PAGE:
Hong Kong police banned a rally at the headquarters of Cathay Pacific Airways on Wednesday citing a court injunction imposed at the airport to restrict demonstrations.
CEO Rupert Hogg resigned from his post two weeks ago amid criticism from China over the airline’s response to the city’s anti-extradition law protests. Meanwhile, Rebecca Sy – chair of the flight attendant union for Cathay’s subsidiary Cathay Dragon – was also fired this month, along with two pilots.
In response, the Hong Kong Confederation of Trade Unions (HKCTU) proposed a rally on Wednesday outside Cathay City near the airport. But the rally was officially banned by the police on Monday, citing a pre-existing court order.
Lee Cheuk-yan, secretary-general of the HKCTU, said the police were helping Cathay Pacific, which did not wish to face its employees.
“The HKCTU strongly condemns the police for stripping the public of their right to assembly,” he said, adding that the HKCTU will file an appeal.
The company has warned that staff could be dismissed if they “support or participate in illegal protests,” after China’s aviation regulator required Cathay to submit staff lists on flights to the mainland or travelling through its airspace.
#HongKong‘s @CathayPacific has published a fourth statement voicing suport for the gov’t & Basic Law.
Ahead of Monday trade union action, the airline said it would have a “zero-tolerance” approach to illegal protests, citing a court order.https://t.co/xTFFQ9TiE5 pic.twitter.com/6ts9BNbbRT
— Hong Kong Free Press (@HongKongFP) August 24, 2019
The embattled airline has since published four press releases voicing its support for the government and the Basic Law, adding that it would have a “zero tolerance” approach to illegal protests. If a fifth statement on Monday night it said: “We have reminded our people that the event is illegal and that the injunction granted to the Airport Authority of Hong Kong also covers Cathay City, which is the operational hub for our global operations and as such includes facilities that are absolutely critical to our flight operations.”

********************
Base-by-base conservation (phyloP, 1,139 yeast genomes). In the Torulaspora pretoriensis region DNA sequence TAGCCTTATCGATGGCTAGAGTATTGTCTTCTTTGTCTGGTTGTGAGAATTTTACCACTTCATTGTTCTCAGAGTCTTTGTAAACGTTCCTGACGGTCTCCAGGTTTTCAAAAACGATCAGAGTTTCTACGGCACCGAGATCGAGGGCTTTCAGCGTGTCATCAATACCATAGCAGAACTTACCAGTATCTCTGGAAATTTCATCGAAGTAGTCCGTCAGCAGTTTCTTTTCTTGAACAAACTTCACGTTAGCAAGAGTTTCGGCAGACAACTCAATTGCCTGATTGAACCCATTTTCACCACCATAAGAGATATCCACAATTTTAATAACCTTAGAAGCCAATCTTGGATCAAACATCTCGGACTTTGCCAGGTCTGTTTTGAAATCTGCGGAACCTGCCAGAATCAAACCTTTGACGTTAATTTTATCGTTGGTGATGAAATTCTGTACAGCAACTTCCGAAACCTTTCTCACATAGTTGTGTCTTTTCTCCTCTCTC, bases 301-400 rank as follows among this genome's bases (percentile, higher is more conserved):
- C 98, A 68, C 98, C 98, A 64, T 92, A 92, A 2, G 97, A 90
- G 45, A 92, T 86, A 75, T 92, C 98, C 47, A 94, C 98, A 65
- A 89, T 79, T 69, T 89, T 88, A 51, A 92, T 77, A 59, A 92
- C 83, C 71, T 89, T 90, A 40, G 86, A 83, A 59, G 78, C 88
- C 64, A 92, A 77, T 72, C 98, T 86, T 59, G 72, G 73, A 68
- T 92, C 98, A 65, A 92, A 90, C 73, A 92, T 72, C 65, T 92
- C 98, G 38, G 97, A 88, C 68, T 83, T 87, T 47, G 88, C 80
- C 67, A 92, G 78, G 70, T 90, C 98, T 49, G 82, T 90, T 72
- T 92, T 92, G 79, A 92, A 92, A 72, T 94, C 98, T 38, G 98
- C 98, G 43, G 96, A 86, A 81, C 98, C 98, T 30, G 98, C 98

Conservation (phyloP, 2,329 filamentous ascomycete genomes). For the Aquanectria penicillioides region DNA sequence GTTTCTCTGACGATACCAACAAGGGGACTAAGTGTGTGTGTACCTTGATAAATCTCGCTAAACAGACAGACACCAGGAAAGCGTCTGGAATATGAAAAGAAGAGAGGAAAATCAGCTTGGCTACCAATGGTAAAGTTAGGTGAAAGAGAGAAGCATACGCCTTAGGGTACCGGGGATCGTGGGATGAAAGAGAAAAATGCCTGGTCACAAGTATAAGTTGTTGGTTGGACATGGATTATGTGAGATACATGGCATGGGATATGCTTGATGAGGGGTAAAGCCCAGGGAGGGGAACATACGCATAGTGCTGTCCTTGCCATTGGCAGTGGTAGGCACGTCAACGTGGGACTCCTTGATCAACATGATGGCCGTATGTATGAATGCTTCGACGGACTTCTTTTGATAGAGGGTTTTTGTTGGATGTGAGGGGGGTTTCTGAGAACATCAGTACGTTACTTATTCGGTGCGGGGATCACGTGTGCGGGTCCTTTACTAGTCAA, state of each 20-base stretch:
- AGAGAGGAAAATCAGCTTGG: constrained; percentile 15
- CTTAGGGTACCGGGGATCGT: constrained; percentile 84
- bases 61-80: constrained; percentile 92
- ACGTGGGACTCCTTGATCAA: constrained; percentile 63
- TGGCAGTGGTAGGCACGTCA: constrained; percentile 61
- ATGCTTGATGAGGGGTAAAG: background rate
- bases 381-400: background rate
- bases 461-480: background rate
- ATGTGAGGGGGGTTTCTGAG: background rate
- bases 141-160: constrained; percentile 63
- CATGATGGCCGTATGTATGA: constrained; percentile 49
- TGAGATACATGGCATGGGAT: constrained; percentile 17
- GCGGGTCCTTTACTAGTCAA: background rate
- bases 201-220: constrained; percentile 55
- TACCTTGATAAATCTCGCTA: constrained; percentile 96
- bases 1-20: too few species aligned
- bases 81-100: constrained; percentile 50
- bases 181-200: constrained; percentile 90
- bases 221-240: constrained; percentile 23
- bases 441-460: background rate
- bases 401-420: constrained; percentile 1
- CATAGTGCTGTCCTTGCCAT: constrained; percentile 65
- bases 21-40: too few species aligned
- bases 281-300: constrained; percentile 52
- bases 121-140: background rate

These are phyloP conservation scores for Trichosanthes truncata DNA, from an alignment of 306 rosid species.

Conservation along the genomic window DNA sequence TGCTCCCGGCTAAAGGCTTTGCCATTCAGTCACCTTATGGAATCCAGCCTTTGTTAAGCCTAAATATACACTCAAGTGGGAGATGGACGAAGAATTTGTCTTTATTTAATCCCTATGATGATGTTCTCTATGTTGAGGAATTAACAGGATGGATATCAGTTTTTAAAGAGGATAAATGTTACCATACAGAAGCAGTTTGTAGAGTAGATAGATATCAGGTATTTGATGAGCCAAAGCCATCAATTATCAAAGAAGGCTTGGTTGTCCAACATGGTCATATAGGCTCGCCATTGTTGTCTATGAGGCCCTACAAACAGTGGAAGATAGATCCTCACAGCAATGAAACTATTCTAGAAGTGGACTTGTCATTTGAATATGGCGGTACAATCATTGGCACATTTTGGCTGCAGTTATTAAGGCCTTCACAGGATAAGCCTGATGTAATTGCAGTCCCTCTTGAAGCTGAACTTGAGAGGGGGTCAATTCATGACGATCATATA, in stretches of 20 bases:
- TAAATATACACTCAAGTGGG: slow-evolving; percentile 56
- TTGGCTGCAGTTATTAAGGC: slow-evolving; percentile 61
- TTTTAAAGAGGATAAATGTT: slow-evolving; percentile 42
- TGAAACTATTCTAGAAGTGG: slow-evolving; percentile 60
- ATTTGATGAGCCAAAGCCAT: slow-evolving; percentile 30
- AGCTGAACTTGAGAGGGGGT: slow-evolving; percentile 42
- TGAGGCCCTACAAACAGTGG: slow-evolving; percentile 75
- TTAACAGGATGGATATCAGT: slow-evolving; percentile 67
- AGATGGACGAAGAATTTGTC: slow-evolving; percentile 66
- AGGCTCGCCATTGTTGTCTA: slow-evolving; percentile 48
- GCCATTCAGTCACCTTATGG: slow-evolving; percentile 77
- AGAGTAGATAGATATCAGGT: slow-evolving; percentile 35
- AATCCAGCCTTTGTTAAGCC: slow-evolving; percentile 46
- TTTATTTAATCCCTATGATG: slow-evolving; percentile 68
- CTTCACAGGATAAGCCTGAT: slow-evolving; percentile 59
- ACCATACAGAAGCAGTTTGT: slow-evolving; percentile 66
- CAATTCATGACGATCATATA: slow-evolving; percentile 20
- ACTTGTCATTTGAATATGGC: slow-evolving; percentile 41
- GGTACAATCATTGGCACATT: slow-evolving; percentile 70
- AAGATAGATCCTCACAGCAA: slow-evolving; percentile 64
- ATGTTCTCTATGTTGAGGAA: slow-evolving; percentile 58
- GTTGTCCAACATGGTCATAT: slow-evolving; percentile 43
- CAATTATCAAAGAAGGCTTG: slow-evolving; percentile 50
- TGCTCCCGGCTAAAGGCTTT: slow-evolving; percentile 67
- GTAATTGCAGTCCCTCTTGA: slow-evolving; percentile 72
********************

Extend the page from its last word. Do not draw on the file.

“We have also reiterated to our employees that there is a zero-tolerance approach to any support for or participation in illegal protests, violent activities or overly radical behaviour,” it added.
Last week, a Hong Kong court granted an extension to an injunction to clear protesters at the airport – except for those in designated areas – until further notice. The order covers the whole artificial island on which the airport sits.
Protesters have nevertheless called for activists to congest traffic around the aviation hub this Sunday.
The Airport Authority has said that blocking roads connecting to Chek Lap Kok may constitute acts of unlawfully and wilfully obstructing or interfering with the proper use of the airport, under the injunction.
More protests this week
Protests against the ill-fated extradition bill – which would have allowed case-by-case fugitive transfers to China – show little sign of stopping.
On Wednesday, the Hong Kong Women’s Coalition on Equal Opportunities will host a rally at 8pm at Chater Garden in Central. The coalition will demand answers from the police over alleged instances of sexual assault.
It came after a female protester underwent a full strip search in police custody, which her lawyer said was unreasonable and humiliating.
Meanwhile, the Civil Human Rights Front – an alliance of some 50 NGOs – has applied for a large-scale march again on August 31. If approved, it will begin at 3pm in Chater Garden and end at the China Liaison Office in Sai Wan.
The day of the march will be the fifth anniversary of the National People’s Congress Standing Committee’s decision to set a restrictive framework over Hong Kong’s political reform. The White Paper sparked the 2014 Umbrella Movement protests.
On September 2, student unions of ten universities will start an 11-day class boycott action beginning with a rally at the mall of the Chinese University of Hong Kong.
Since June, large-scale peaceful protests have morphed into – sometimes violent – displays of dissent over Beijing’s encroachment, democracy, alleged police brutality, surveillance and other community grievances. Demonstrators continue to demand a complete withdrawal of the bill, a fully independent probe into police behaviour, amnesty for those arrested, universal suffrage and a halt to the characterisation of protests as “riots.”
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